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Buhari lied on oath, appellants tell court



Why Buhari must face trial for ‘industrial corruption’
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Three appellants have approached the Supreme Court, asking that President Muhammadu Buhari’s nomination and subsequent victory at the February 23 presidential election nullified on the grounds that he lied on oath in his form 001 he submitted to INEC for the purpose of clearance for the presidential election.

The latest move was premised on the dismissal of their suit at the Court of Appeal, sitting in Abuja on grounds that it was statute barred and as such cannot be heard.

The appellants, Kalu Kalu, Labaran Ismail and Hassy El-Kuris in the Notice of Appeal marked: CA/A/436/2019, are asking the apex court for an Order to set aside the judgment of the Court of Appeal and hear the matter on merit and grant the reliefs sought in the Originating Summons.

The Court of Appeal in a unanimous judgment delivered by Justice Mohammed Idris, had on July 12, held that the singular fact that the suit was filed outside the 14 days provided by the law robbed the court of jurisdiction to entertain the suit.

The suit was accordingly dismissed for being incompetent and lacking in merit.

In the Notice of Appeal dated and filed July 24, the appellants through their counsel, Ukpai Ukairo, presented 12 grounds for the setting aside of the judgment of the Court of Appeal, Abuja, amongst which are; that the “Learned Justices of the Court of Appeal erred in law in relying on a Preliminary Objection withdrawn and struck out by the Court of Appeal in striking out and dismissing the appeal.

He added, “The Learned Justices of the Court of Appeal erred in law and breached the right of the Appellants to fair hearing by relying on a Preliminary Objection, withdrawn by the 2nd Respondent and struck out by the Court, thus being a case not made out or relied upon or abandoned by a party in entering a decision in a judgment.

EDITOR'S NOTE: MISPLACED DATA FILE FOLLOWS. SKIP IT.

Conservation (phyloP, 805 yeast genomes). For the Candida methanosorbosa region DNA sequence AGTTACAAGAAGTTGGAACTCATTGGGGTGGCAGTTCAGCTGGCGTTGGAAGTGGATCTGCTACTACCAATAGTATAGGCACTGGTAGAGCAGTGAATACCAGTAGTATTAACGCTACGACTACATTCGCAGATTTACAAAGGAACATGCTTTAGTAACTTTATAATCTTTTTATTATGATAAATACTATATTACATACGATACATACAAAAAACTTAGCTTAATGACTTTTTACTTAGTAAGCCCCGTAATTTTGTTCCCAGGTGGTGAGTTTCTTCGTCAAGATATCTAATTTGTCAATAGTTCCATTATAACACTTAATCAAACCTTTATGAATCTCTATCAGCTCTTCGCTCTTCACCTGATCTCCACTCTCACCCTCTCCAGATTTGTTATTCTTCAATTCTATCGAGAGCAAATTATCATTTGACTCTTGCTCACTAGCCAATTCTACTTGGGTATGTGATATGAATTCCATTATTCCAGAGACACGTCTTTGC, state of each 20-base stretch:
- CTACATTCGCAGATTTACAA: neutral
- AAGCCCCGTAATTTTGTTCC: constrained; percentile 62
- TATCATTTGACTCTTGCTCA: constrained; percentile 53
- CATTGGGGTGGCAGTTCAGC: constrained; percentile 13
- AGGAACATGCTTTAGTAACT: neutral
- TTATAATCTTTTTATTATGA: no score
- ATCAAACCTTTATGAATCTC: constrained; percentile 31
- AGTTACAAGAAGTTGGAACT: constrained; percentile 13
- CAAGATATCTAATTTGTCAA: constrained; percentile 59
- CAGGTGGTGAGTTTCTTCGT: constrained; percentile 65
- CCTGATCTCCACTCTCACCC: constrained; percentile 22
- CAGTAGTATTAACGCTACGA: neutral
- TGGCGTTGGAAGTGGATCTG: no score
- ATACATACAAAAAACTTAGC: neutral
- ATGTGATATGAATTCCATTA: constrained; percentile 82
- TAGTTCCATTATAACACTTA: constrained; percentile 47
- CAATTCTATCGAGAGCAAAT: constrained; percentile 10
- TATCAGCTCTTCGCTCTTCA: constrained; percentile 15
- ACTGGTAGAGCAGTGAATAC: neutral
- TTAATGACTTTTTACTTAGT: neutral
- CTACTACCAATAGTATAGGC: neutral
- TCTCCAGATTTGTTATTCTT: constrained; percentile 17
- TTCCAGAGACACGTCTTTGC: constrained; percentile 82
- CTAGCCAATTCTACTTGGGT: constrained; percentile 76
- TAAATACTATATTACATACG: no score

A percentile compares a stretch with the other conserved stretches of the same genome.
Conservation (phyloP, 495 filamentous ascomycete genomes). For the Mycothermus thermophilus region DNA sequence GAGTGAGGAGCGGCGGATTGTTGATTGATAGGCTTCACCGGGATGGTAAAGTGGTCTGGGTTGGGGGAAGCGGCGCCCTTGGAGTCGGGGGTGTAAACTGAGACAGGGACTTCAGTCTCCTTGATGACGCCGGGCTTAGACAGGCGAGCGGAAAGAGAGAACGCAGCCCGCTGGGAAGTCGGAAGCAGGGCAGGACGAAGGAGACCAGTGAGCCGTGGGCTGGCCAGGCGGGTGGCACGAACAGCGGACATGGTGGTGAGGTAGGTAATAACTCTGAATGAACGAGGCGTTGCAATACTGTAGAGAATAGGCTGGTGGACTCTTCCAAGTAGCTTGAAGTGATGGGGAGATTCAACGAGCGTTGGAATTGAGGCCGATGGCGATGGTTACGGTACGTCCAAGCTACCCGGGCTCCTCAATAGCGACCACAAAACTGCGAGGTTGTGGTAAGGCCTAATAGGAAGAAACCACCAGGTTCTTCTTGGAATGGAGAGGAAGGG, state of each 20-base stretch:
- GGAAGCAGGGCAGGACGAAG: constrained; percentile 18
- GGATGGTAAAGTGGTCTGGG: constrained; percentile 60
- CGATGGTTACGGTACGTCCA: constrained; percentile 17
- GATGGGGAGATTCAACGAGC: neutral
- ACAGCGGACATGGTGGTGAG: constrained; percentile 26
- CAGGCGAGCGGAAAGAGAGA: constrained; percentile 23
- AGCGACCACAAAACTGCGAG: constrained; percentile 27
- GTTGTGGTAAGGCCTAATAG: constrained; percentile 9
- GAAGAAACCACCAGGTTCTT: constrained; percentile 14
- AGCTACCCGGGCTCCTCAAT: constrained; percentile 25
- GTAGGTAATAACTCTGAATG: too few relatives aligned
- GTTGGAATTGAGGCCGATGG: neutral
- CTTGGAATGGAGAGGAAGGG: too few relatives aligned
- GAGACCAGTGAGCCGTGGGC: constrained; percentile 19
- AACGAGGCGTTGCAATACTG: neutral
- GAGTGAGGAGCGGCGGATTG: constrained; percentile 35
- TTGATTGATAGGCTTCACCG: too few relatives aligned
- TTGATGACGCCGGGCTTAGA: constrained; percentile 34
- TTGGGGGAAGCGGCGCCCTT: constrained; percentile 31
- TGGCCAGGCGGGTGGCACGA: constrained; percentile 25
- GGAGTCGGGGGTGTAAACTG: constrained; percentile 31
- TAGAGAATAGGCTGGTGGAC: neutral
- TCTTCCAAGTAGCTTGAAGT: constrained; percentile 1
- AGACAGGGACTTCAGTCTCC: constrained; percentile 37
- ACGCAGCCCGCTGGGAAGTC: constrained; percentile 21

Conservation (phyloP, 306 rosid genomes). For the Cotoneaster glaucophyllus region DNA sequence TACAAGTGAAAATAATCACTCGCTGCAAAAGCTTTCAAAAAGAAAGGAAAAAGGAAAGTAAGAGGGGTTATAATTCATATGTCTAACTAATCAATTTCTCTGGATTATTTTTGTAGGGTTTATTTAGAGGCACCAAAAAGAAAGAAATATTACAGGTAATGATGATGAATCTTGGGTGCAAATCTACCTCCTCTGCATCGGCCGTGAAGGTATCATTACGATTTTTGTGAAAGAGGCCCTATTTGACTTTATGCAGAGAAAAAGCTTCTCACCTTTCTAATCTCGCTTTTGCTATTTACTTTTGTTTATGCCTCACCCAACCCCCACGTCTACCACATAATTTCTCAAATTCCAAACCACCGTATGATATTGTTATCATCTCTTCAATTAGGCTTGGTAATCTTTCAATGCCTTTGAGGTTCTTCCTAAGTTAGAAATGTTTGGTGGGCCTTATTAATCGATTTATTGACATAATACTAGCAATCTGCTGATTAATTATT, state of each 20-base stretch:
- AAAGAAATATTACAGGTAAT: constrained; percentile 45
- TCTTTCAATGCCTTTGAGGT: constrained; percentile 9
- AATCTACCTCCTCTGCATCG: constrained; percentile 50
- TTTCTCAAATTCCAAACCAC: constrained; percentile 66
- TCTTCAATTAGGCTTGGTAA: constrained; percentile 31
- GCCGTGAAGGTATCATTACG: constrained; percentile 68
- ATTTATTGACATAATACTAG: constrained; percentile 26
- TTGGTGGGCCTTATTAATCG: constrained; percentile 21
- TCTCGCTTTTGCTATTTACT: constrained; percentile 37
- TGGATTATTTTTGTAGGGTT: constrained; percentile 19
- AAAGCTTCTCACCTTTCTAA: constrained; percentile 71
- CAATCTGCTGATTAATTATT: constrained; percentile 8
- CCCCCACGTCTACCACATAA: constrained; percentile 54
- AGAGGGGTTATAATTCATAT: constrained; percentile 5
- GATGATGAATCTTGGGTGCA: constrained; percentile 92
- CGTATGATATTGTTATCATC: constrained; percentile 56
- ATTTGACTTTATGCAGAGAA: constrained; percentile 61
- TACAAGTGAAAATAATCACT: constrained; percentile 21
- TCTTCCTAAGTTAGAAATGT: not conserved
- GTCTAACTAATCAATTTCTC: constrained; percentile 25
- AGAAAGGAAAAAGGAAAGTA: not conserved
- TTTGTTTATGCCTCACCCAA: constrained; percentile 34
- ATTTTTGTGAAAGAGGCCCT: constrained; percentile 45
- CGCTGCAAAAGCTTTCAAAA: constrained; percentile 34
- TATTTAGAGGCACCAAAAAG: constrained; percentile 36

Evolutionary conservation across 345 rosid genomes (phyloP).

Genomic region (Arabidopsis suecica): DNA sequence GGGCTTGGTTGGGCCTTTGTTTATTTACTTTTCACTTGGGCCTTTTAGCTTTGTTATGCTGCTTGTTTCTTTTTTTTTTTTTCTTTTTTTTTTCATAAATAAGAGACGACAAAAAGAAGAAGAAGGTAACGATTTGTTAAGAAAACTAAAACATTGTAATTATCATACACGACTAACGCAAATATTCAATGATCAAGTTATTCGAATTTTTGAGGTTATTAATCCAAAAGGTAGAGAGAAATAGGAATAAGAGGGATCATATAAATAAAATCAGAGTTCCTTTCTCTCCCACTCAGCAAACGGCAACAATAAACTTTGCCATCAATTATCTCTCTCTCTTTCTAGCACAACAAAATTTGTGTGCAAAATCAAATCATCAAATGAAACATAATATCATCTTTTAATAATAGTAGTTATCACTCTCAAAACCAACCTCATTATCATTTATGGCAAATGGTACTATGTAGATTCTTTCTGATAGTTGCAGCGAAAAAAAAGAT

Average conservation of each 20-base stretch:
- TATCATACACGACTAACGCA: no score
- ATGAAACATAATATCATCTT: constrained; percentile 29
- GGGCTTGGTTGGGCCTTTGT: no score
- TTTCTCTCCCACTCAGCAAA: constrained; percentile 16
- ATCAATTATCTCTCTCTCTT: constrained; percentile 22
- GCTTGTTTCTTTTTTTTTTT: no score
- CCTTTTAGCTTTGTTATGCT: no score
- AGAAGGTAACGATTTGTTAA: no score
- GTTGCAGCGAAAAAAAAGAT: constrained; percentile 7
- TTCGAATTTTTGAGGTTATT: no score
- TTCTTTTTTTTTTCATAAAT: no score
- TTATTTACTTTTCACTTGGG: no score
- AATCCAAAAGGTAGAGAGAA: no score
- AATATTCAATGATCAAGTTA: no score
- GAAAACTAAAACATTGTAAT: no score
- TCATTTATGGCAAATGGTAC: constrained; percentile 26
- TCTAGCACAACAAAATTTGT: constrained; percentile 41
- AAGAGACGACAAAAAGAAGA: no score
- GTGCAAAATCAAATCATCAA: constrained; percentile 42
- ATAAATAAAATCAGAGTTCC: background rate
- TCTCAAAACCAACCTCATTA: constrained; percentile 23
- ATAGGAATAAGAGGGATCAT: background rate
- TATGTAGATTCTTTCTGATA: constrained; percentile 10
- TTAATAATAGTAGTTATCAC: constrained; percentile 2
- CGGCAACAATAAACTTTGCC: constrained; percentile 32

According to Ukairo, the appellants in the brief of argument distilled two issues for determination, (i) Whether the Learned Trial Judge was right in relying on the processes filed by the 1st defendant through a Law Officer in the Ministry of Justice?

The appellants had approached the appellate court to nullify and set aside the Judgment of the Abuja division of the Federal High Court which declined to hear their suit instituted to challenge the educational qualification of President Buhari before the conduct of the 2019 general election.

But the appellate court in a judgement delivered held that the suit has been cut up by the Fourth Alteration to the 1999 Constitution which stipulate a 14 days’ time period within which an election matter must be filed.

Though the appellate court agreed with the trial court that the suit was statute barred having filed out of time, it however, disagreed with the trial court on the date the cause of action took place.

Justice Ahmed Mohammed had in his judgment held that the cause of action took place on September 28, 2018 when the APC held its primary election to select candidate of the party in the 2019 general election.


But the appellate court held that the cause of action took place on October 18, 2018, the date Buhari submitted his form 001 to INEC for the purpose of clearance for the presidential election.

The appellants had filed the suit on November 5, 2018, claiming October 25, the date INEC published the list of successful candidates in the 2019 general election as the date the cause of action arose, making the suit to be competent.

The three man panel of the justices of the Court of Appeal had also dismissed the suit based on the preliminary objection filed by the APC’s lawyer challenging the jurisdiction of the suit on the grounds that it is incompetent.

The judge held that the failure of the Registrar of the Federal High Court to transmit the record of proceedings was fatal to the originating summon and makes the suit incompetent.

The decision prompted the appellants to approach the apex court in their further quest for justice.